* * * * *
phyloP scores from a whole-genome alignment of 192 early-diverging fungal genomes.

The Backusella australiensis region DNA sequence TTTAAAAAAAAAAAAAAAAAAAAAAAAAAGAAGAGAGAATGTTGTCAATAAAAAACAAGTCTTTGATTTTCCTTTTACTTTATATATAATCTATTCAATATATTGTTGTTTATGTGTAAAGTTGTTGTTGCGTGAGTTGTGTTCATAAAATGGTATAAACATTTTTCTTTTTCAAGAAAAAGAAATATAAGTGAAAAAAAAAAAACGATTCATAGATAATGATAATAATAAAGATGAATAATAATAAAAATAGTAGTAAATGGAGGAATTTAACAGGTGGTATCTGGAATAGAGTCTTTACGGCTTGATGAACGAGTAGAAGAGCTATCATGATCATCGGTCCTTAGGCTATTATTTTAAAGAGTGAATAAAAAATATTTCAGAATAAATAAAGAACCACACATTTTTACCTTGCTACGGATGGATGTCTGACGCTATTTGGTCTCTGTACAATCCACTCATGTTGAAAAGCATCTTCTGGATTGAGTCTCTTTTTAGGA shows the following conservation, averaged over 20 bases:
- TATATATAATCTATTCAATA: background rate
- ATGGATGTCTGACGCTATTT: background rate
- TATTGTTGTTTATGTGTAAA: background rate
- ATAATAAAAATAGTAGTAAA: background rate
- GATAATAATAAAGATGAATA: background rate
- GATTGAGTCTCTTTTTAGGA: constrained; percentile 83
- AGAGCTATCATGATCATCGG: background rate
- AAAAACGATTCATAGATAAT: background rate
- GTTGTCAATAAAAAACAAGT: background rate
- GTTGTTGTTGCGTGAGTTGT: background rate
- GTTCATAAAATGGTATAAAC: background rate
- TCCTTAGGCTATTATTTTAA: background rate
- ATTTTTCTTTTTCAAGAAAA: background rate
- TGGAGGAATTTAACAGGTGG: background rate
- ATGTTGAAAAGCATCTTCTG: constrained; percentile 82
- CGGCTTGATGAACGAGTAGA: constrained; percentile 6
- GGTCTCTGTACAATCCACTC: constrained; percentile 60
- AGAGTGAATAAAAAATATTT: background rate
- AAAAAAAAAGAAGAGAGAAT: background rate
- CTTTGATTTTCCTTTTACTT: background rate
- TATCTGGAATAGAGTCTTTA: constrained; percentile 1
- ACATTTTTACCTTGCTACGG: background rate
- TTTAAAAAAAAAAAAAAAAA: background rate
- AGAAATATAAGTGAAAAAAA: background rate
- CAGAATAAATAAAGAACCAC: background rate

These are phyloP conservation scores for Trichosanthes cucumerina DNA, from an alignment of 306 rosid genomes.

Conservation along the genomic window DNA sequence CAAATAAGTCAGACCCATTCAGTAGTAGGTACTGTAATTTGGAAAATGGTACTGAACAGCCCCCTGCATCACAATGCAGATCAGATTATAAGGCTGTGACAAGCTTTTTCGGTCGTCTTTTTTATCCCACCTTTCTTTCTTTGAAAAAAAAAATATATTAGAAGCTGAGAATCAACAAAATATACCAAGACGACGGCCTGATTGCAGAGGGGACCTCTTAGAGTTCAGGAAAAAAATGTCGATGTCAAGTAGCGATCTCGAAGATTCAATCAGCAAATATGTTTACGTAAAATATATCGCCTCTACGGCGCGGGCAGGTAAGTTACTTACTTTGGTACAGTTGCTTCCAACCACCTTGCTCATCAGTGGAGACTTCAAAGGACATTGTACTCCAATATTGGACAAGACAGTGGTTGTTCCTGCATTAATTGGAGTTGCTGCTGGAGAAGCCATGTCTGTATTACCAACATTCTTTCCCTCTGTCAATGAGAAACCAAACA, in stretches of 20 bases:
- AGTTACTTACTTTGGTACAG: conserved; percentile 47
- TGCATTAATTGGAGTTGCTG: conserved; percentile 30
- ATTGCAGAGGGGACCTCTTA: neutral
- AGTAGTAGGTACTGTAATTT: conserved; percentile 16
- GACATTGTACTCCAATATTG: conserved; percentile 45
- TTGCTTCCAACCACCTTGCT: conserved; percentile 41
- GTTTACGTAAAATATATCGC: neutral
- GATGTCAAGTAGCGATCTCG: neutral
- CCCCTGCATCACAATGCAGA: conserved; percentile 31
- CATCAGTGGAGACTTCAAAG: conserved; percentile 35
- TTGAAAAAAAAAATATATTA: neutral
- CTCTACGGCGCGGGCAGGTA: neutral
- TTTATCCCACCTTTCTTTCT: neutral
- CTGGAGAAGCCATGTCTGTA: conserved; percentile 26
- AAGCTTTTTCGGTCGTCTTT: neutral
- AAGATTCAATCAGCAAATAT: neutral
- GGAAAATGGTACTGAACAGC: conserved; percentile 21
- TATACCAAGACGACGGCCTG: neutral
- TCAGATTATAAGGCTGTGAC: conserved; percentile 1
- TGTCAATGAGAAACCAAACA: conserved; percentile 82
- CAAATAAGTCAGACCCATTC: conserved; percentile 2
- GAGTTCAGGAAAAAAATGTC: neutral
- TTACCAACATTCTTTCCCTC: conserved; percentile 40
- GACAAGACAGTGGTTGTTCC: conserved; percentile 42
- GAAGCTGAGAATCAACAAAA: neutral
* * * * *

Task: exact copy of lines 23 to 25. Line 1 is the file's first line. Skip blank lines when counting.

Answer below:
- TATCTGGAATAGAGTCTTTA: constrained; percentile 1
- ACATTTTTACCTTGCTACGG: background rate
- TTTAAAAAAAAAAAAAAAAA: background rate